(This piece is cross-posted at No Poor Among Them).
Several months ago, our family had a movie night. The film was Charlie Chaplin’s The Kid, a 1921 silent film where Chaplin plays–what else–a tramp who has fallen on hard times. To make matters more difficult for the tramp, a woman abandons her child and somehow, Chaplin’s character ends up with him. As the film goes on, the tramp and the child grow in affection for one another, and make a living by duping people through various schemes. After some time, it is discovered that the tramp is not the boy’s father, and two men from an orphanage come to take the boy away. Of course, at this point, the tramp and the boy were as good as father and son. Now, I won’t spoil the entire plot, after all the film has only been out ninety-two years. But as my three year old son and I watched the film, I tried to explain the plot to him. The men from the orphanage took the child from his father figure, I asked my boy if he would be sad if he were taken from us (because I am a terrible parent, obviously). My son started to sob. I immediately hugged him and reassured him that his mom and I would never let him go and that we would always be there for him. It was a touching moment for me, and I hope for him in a positive sense as well.
I have thought about that experience a lot over the months that it happened. As I have become more sensitive and aware of human suffering in the world, I am trying to do more to assist people in need and organizations which support those in need. As I do so, I desperately want to include my two boys (now four and twenty months). Granted, I don’t expect them to entirely understand what is happening when we donate to an organization online, but somehow, in some way, I want my children to have empathy for those who suffer in the world as they live in relative comfort.
My interest to teach my children empathy grew after reading a powerful article about the lives of street children by author Ben Faccini, who recently co-authored a book containing the stories of street children from around the world. In it, he wrestles with his desire to keep his children safe, comfortable, and away from terrible situations, while teaching them just what these street children go through on a daily basis. He wants them to learn empathy without breaking their innocence. After returning from a trip to Mongolia he recalls:
I remember repeatedly feeling bewildered by my own young children. As I got them ready for bed, I found myself struggling to chase away insistent images of the Mongolian children in the heating vents [many of these children lived beneath manhole covers where they were warmed by pipes carrying scalding water]. Yet I had to banish those very fresh memories in order just to be with my children. I became quickly frustrated by their complaints about life: ‘I don’t like my peas and mash touching’; ‘I’m not watching Robin Hood again’. These were the capricious banalities of children used to comfort, and I wanted to yell at them that they didn’t realize how lucky they were.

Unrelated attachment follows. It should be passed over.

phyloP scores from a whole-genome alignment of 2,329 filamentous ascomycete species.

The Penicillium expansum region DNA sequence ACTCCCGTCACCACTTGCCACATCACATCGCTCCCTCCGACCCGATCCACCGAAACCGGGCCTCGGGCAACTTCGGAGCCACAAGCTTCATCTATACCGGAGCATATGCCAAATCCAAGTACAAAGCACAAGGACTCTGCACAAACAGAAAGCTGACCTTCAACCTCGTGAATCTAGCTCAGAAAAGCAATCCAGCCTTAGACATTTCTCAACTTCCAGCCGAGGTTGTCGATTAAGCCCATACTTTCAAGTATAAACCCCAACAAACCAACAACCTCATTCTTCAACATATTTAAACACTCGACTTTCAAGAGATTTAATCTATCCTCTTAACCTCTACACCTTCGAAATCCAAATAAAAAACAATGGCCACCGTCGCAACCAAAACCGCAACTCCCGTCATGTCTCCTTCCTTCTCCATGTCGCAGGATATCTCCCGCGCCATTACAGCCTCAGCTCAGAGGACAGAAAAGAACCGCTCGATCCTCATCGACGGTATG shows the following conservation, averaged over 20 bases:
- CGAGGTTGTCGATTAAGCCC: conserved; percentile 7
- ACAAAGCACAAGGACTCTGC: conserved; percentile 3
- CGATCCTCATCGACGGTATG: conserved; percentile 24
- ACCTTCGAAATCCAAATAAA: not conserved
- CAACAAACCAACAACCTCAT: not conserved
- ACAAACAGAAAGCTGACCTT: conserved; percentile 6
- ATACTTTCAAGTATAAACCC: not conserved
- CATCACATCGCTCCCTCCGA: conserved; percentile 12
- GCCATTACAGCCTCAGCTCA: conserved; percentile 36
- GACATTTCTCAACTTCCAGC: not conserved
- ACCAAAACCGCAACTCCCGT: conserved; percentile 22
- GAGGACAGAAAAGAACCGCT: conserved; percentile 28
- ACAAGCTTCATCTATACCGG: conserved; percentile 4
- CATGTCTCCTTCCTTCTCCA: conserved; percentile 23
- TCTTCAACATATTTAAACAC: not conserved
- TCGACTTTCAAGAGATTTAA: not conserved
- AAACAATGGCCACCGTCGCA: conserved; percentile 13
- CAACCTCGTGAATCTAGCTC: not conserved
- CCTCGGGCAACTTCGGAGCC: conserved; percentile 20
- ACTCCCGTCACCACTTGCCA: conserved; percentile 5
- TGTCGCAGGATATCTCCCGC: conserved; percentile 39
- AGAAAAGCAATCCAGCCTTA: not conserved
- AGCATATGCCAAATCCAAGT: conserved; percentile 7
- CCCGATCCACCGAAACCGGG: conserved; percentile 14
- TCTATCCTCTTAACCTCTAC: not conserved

However, my frustration hid many layers of unresolved emotion. I had hoped that my recent experiences would anaesthetise me to the pettiness of family life. Instead, I felt a real bleakness, and its slow bitterness released itself into my parenting. Mongolia had made me doubly aware how precious childhood was but, equally, I was repulsed by my own children’s innocence. Their cleanliness, abundant food and clothing felt like an obscenity. On more than one occasion, I had to pull the car over, the engine running, and stare into space for a few seconds while the children bickered behind about their car seats touching each other, their feet kicking me in the back. A silent rage had overcome me and I didn’t know how to deal with it.
Reading about the difficulty he had in determining how to approach the subject with his children, notwithstanding being around these street kids as a profession, really made me think about how I should approach these things with my kids.
Once a month, I take a budgeted amount of money and donate to various organizations which help the poor and the needy locally and throughout the world. It is a small gesture, but I hope it makes a difference. As I donate to these organizations, Jana encourages me to include the kids in the process. Though I am pretty certain my 20 month old and four year old sons won’t quite understand what’s going on, I have high hopes for them that they will develop greater empathy for those in need much sooner than I did. But so far, I am either met with one covering his ears as I explain where the money is going (the four year old), or with a consuming desire to hit the keys on the keyboard (my 20 month old). I’m not certain, but I am pretty sure my son’s reaction is a result of poor parenting on my part. I, of course, understand that self-discovery would teach him empathy much better than I ever could, but what if that takes a while and opportunities for him to alleviate suffering are passed by? Is it moral of me to let life pass us by in our safe and prosperous community, while not even hinting at the pain and anguish that millions of children around his age go through every single day?
I was touched when I read recently that three kids from Sugar House, Utah sent the proceeds of their lemonade stand ($36.50) to the Utah Food Bank. Accompanying the small check was a note which read, “Dear Utah Food Bank, I wanted to contribute the money I made from my lemonade stand to help feed the hungry. Sincerely, Aidan, Sofia, and Zach.”
I have about five years to get my own kids up to speed with these kids. What are ways that you have found success for teaching your own kids or young people empathy?